Aug 15

Marty Sampson & Losing Faith

3 comments

In an article on CBN News on 8/13/19, Lindsay Elizabeth shared an instagram message Marty Sampson posted the week before about how he had lost his faith. Since then Sampson has clarified that he has not lost in faith in Christ but that it is on "shaky grounds."

 

Sampson has written songs for Hillsong Worship, Hillsong United, Delirious, and Young & Free and is strongly associated with Hillsong Music. Here is some of Sampson's post:

 

"This is a soapbox moment so here I go … How many preachers fall? Many. No one talks about it. How many miracles happen. Not many. No one talks about it. Why is the Bible full of contradictions? No one talks about it. How can God be love yet send four billion people to a place, all ‘coz they don’t believe? No one talks about it. Christians can be the most judgmental people on the planet—they can also be some of the most beautiful and loving people. But it’s not for me."

 

Sampson is following the footsteps of many "celebrity" Christians who struggle with and sometimes even abandon faith altogether. So what do you think? In your church or faith tradition do you agree with Sampson that people don't talk enough about the challenging areas of faith? What areas do you wish people of faith talked about more? Do you think it is problematic for us to put "people of faith" on pedestals only to watch so many fall off of them? If you are someone who believes in the "perseverance of the saints" (once saved always saved), how do you come to terms with "Christians" who have done good, Godly notable things for the church who have later abandoned that faith?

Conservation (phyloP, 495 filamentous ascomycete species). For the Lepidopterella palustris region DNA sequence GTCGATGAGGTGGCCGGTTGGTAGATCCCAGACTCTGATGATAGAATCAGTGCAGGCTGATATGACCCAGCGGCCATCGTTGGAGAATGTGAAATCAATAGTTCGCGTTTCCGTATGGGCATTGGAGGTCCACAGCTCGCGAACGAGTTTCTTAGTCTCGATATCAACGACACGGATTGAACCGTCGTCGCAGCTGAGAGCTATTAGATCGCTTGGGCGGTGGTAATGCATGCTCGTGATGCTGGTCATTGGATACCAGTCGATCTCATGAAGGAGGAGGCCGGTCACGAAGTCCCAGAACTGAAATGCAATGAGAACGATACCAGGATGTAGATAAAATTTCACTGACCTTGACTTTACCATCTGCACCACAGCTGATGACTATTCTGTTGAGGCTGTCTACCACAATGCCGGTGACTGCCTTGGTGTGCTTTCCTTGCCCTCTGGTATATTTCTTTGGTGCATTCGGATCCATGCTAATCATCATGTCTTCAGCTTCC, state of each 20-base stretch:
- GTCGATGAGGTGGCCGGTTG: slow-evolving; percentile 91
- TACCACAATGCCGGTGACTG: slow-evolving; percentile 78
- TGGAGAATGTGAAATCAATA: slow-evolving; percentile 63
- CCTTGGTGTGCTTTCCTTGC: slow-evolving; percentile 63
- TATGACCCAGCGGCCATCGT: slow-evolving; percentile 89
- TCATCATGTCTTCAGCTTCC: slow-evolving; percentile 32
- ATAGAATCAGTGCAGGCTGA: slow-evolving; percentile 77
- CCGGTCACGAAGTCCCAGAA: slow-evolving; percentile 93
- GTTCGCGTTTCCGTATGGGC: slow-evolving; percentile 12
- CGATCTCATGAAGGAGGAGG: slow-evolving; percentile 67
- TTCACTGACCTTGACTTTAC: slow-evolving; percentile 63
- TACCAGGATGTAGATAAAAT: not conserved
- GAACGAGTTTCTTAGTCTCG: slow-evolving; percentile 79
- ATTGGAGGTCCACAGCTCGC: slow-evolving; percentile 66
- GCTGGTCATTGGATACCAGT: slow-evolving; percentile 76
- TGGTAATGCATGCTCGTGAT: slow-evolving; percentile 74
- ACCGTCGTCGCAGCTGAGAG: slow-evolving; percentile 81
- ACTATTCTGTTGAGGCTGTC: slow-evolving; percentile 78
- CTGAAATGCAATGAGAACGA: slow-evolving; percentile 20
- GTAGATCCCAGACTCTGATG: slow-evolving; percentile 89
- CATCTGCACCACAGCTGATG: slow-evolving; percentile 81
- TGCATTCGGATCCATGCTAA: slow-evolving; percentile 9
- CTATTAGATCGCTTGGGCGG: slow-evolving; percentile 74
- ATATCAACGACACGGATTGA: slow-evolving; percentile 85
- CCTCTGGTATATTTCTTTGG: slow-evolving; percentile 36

Please share you thoughts and feelings. This Forum welcomes input from those from various Christian backgrounds and other faiths as well!

Those are some tough questions. I think the biggest thing for us humans to admit is we don't have all the answers. Much less should we know all the answers. We can't understand as all theses questions are based on human perspective and not Godly perspective.

Aug 27

 

Hmmm, it seems even celebrities are human. Enormous pressure and stress in everyday life can leave us feeling...alone. Once there we "forget" how we got there (as if we ever knew) through all the blessing the Lord has given, yet we become manipulated so easily by the dark one. So, for the rest of us less noticeable folks, to watch our beloved stars fall from faith can seem earth shaking, as if it were our faith that is shaking. And maybe it is. We all fall short, no doubt. And we all cry out when all seems lost. It seems to be cyclical, much like life itself. We don't like to talk about things (that makes us look less intelligent) that we don't understand or can't explain. The good news is we don't have to, we're not supposed to understand everything, we're lucky to understand the principals that guide us through this life full of the unknown. It is faith that Our Father knows everything, where we are going, what comes next, etc. that allows us to cope with so much uncertainty. We as humans will fail, when we try to take on the world as we understand it. For once we are confronted with things we don't understand, our faith (what little we had of it) is lost. We are all in God’s hands, and we will all be just fine if we only remember that.